FAIRMONT — Fairmont Senior High’s Natalie Mazelon nearly gave up her relationship with the game of lacrosse prematurely, she said, if not for another relationship, a friendship that today is tragically gone in person, but remains as strong as ever in memory.
“Megan Stephenson begged me to play freshman year and I didn’t,” said Mazelon, referencing Stephenson, a 2016 FSHS graduate of Fairmont Senior and a standout for the Lady Polar Bears lacrosse team who was tragically killed in a car accident in December of 2017. “I got back into it sophomore year because of (her).”
Today, Mazelon’s friendship with Stephenson lives on through lacrosse, and her relationship with lacrosse now lives on because of Stephenson.
“Now, I play every game for her,” Mazelon said.
On Thursday, Mazelon’s powerful inner bond between Stephenson’s lasting memory and her own newfound love for lacrosse culminated in a once-in-a-lifetime moment as Mazelon announced her commitment to continue her lacrosse career at the next level at Seton Hill University in Greenburg, Pennsylvania.
“It kind of clicked my junior year when we won the state championship where I was like, ‘Dang, I could probably go somewhere for lacrosse,’” said Mazelon, who first took up the sport in middle school and played in 5th and 6th grade. “(Still), I really thought I was going to WVU, but after I visited (Seton Hill), talked to the coaches and saw everything, I really thought it was the best fit for me.”
Mazelon, who played just two years of lacrosse in high school with the Lady Polar Bears’ 2020 season cancelled due to the ongoing COVID-19 pandemic, will join a Top 25 Division II lacrosse program at Seton Hill as an attacker after a distinguished career at Fairmont Senior.
“She didn’t think she was good enough,” said longtime Fairmont Senior girls’ lacrosse coach Jon Cain of Mazelon’s initial thoughts on college lacrosse, “and I told her, ‘Kiddo, I’ve seen enough players to know you’re good enough.’”
Mazelon first caught the eye of Seton Hill’s program this past winter while playing winter ball in preparation for the 2020 spring season, according to Cain. On Cain’s recommendation as well as assistance from Cain’s daughter, Morgan Comport, who’s the lead assistant coach with Seton Hill women’s lacrosse, Seton Hill head coach Courtney Grove contacted and eventually offered Mazelon.
“They liked her game, they loved her attitude and it worked it out,” Cain said. “With the coaching at Seton Hill and the players around her there, she could do big things. The sky is the limit for her.”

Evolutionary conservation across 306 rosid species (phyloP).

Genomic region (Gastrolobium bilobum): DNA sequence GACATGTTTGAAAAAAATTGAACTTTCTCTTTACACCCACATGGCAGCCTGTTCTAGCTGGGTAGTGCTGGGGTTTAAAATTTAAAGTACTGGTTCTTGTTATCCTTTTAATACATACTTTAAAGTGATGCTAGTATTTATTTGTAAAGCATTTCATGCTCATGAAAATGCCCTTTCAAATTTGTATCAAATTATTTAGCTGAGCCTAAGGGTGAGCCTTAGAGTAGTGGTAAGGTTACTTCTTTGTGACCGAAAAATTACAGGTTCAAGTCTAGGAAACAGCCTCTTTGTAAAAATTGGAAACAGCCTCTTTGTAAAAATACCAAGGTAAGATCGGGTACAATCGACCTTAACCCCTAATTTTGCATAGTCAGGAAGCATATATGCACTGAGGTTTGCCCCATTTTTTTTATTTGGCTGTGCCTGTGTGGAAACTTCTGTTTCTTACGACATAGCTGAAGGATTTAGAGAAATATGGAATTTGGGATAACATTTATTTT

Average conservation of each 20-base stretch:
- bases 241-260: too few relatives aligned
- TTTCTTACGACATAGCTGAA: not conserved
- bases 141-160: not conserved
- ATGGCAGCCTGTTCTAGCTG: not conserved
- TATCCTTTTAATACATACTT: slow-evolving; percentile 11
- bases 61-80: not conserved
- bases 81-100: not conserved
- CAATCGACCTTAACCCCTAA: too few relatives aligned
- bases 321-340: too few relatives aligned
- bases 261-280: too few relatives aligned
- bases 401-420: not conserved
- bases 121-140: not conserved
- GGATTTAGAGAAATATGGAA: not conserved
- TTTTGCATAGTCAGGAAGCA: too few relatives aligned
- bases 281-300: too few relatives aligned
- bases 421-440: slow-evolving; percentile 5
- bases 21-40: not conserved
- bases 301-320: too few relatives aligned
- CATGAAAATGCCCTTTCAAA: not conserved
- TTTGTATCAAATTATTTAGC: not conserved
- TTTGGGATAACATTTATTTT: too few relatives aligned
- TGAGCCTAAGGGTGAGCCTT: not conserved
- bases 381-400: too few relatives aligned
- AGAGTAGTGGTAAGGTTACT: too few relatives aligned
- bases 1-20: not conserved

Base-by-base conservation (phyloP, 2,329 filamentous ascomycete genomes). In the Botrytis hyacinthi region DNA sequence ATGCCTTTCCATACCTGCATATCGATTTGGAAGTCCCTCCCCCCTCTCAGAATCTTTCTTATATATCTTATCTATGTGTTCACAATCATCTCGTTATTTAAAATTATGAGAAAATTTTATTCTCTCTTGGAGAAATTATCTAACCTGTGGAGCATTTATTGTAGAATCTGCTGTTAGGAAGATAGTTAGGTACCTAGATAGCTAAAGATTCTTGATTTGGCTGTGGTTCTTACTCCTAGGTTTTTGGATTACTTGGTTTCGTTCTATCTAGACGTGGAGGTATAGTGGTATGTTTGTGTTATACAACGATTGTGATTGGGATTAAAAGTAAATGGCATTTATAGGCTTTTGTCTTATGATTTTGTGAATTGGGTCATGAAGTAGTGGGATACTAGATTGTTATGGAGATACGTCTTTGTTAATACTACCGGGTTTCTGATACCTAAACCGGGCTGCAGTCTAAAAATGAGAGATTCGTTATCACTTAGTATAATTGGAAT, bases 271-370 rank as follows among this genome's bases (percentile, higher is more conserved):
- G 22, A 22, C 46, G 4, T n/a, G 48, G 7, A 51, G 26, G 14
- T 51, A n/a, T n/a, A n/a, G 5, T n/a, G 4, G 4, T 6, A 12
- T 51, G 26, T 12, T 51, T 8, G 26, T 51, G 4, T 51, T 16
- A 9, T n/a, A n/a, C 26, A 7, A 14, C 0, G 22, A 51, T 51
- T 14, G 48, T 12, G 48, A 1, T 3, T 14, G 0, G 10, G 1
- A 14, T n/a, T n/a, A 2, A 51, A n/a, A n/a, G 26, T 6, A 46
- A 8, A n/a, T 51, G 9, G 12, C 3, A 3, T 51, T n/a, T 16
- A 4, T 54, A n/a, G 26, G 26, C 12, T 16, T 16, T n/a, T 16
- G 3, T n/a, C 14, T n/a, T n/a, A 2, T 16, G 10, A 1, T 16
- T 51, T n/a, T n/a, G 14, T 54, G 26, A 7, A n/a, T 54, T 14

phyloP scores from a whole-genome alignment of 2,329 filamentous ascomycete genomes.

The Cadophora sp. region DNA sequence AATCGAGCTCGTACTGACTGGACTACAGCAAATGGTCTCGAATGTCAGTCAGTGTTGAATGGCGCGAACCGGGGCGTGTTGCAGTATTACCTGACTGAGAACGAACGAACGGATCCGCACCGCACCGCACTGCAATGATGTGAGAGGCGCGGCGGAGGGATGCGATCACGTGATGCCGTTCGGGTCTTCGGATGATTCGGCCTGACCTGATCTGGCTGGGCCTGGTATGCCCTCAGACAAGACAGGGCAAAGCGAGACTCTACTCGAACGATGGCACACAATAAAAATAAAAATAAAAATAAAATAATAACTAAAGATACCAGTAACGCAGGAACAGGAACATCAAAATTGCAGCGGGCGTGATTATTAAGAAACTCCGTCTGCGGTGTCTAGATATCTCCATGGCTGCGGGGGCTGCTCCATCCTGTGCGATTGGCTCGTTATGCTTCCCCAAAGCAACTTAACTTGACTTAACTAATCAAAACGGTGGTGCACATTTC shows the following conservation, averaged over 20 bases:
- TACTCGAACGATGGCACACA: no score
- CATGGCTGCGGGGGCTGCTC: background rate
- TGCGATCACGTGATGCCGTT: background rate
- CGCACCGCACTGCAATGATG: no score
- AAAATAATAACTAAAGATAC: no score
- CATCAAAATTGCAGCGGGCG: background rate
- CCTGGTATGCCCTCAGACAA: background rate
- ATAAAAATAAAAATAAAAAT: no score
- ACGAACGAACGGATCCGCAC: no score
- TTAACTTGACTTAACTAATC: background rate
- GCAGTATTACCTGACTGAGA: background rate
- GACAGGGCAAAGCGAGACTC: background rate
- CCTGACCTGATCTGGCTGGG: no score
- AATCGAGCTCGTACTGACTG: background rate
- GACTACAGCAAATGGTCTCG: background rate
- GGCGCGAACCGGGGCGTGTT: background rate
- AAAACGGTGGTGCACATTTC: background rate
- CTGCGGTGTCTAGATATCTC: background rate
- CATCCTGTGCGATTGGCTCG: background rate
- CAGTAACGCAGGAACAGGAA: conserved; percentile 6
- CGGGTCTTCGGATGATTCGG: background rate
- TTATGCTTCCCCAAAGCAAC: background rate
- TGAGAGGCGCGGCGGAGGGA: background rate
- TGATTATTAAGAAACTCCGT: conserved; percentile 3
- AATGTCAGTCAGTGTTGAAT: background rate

“I’m a little nervous because I know the coach is pretty hard on the team, but I’m also excited and I think I’m going to do well,” said Mazelon, who tallied 58 goals in 21 games for Fairmont Senior in 2019 as a junior. “I know they’re going to help me out a lot. I’ve been talking to all of the coaches — the defensive coach and the offensive coach — and they told me I don’t have to worry.”
Mazelon, who plans to major in a business-related field at Seton Hill with a minor in child development, came virtually out of nowhere in a two-year span to become a scoring dynamo at Fairmont Senior. She picked up on the nuances of lacrosse extremely quickly, Cain said, and her quick-twitch shooting ability and undeniable scoring potential proved so lethal it became a bit of running joke in the team’s locker room, she said. Mazelon earned the nickname “Maserati” in reference to the Italian car manufacturer due to her long strides and blazing speed.
“She’s a smash-mouth player,” said Cain, comparing Mazelon’s game to his daughter’s when she played. “She won’t take ‘No’ for an answer when it comes to her nose for the goal — she just goes after it.”
As a junior in 2019, Mazelon’s 58 goals were second on the team (trailing only senior All-American Rhyan Cochran’s 59 scores) and fifth in the entire state as she was named to the West Virginia Scholastic Lacrosse Association’s all-state first team.
“Lacrosse is not something you just do overnight, it’s something you have to work at with the catching and the throwing, and she worked hard at it,” Cain said. “She worked hard to get her skills down, from her ground ball game to her shot, and that impressed me.”
Looking back on her career with the Lady Polar Bears, Mazelon, while bummed about her senior season being cancelled, expressed her appreciation for her coaches and her teammates as well as how the atmosphere and the vibes surrounding the program were an everyday treasure.
“The practices were so fun. The coaches always made sure that having fun was a top priority,” she said. “There was never a dull moment on that team.”
“She’s such a great raw athlete, and I used to talk with her parents and they said she played about every sport and was always good at every sport she played, but that she just never fell in love with anything,” Cain said. “(Assistant) coach Jerry Gardner and I really want our kids to enjoy what they’re doing and fall in love with the sport so they’ll work harder and that’s exactly what she did. She wanted to come to practice, she wanted to work hard, she loved playing for the girls around her and that’s the kind of kid she is; she’s a hard worker no doubt, but she’s the kind of kid who wants to have some fun, too, and there’s nothing wrong with that.”